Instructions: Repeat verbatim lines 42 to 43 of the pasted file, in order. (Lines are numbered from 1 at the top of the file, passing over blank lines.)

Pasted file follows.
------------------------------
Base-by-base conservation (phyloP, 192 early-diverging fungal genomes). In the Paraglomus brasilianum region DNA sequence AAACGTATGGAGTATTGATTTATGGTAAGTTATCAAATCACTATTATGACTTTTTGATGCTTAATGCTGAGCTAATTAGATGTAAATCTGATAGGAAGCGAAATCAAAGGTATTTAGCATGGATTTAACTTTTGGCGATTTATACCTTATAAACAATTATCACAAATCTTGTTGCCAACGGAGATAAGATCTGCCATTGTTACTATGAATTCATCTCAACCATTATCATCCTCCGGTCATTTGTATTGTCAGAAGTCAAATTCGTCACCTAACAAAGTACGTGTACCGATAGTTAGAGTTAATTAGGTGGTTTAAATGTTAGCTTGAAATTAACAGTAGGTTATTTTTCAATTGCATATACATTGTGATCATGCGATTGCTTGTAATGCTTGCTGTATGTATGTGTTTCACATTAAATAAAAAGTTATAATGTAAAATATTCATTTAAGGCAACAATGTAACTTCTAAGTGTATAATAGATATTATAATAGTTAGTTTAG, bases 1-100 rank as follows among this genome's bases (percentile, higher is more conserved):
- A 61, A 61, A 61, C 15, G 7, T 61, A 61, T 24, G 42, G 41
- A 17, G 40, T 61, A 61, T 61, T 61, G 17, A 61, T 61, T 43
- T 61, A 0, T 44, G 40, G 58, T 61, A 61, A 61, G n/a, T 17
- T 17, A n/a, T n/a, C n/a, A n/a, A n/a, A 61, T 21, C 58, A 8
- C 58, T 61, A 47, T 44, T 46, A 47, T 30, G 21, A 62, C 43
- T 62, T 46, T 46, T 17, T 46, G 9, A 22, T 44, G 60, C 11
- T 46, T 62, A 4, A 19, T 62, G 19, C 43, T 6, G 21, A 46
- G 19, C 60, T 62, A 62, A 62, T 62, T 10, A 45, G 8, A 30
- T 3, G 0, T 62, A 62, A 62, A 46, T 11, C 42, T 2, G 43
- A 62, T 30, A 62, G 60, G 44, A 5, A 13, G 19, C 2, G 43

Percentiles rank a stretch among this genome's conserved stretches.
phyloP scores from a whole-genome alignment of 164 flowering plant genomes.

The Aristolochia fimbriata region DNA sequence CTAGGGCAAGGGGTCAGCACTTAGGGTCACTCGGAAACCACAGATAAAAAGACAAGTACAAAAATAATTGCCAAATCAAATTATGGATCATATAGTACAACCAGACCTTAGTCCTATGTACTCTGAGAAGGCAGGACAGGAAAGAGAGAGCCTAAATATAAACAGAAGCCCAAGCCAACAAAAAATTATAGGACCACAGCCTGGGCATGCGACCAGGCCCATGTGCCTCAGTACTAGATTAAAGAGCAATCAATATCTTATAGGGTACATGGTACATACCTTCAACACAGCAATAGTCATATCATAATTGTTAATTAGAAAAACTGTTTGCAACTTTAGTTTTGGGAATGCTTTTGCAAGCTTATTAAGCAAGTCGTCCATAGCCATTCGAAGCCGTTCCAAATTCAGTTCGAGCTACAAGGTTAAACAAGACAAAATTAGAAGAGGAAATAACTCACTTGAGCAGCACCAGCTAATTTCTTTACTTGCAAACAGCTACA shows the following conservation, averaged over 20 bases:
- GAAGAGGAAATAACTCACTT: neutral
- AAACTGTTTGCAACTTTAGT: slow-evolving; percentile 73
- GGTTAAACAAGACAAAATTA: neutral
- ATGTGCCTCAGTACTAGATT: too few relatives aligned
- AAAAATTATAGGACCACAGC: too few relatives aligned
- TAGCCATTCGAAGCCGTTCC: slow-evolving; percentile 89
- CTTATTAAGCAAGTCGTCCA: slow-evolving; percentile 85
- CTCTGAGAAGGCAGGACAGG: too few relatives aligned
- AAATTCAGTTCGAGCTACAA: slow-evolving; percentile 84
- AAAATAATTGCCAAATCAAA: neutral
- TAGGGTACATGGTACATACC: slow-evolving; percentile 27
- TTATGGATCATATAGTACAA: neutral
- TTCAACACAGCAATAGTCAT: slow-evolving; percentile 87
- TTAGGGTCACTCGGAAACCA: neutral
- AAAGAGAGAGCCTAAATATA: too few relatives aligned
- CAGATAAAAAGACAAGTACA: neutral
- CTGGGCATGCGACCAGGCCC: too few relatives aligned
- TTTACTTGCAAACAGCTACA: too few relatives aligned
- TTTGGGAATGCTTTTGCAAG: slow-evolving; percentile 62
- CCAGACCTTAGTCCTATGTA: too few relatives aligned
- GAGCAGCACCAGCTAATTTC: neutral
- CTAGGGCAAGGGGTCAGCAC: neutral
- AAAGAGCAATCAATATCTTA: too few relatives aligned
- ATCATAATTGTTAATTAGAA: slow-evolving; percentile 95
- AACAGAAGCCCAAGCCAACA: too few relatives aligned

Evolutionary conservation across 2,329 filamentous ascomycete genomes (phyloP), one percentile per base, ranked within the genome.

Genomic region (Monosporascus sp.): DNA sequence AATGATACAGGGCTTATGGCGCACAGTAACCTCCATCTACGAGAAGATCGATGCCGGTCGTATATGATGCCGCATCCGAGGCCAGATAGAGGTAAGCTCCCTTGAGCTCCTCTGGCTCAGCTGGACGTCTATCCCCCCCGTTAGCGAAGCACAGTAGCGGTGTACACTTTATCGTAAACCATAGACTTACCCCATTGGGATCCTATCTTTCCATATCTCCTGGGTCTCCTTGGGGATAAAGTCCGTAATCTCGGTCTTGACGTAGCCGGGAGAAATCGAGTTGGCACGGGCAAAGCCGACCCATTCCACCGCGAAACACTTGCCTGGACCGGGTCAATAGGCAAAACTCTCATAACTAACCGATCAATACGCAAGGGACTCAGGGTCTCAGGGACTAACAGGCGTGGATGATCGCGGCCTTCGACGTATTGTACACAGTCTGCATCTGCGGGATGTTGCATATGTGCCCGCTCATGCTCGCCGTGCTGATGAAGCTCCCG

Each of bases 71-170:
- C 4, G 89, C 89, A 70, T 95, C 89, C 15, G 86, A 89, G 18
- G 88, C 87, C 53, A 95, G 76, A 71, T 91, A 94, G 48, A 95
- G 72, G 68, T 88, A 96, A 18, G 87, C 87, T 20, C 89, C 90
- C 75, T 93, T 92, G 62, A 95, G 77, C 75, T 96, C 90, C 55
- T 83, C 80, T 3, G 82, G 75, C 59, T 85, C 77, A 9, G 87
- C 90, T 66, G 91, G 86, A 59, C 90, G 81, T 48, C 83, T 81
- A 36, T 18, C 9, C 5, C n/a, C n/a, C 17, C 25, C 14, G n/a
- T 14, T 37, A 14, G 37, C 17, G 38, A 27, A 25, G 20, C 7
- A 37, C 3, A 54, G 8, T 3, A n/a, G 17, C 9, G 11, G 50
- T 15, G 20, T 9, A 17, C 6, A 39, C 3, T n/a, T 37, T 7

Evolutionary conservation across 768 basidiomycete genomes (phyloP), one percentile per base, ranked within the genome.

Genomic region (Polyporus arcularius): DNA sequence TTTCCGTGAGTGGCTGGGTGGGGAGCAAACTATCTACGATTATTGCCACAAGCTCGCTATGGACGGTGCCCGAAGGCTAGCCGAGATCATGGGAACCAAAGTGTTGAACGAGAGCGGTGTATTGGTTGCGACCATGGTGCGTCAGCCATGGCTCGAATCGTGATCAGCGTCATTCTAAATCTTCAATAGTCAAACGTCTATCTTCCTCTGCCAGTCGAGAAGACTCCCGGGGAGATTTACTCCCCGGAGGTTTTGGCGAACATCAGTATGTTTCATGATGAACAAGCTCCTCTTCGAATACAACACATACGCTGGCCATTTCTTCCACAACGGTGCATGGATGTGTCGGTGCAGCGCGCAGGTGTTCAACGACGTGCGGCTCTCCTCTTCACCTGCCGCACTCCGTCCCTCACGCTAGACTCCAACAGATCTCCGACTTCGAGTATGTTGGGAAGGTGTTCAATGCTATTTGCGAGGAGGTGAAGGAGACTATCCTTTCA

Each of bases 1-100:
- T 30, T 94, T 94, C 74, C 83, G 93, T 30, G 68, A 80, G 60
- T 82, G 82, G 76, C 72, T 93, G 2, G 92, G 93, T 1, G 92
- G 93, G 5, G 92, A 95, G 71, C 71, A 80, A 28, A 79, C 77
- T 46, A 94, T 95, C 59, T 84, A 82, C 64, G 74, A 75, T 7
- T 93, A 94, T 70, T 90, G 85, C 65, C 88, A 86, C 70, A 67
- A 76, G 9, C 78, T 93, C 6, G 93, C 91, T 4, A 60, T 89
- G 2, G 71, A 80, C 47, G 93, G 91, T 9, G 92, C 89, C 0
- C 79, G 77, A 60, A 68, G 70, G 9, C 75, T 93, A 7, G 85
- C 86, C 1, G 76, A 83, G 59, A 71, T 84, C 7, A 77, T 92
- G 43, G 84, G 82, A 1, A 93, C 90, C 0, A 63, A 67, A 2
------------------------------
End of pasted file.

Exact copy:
Each of bases 71-170:
- C 4, G 89, C 89, A 70, T 95, C 89, C 15, G 86, A 89, G 18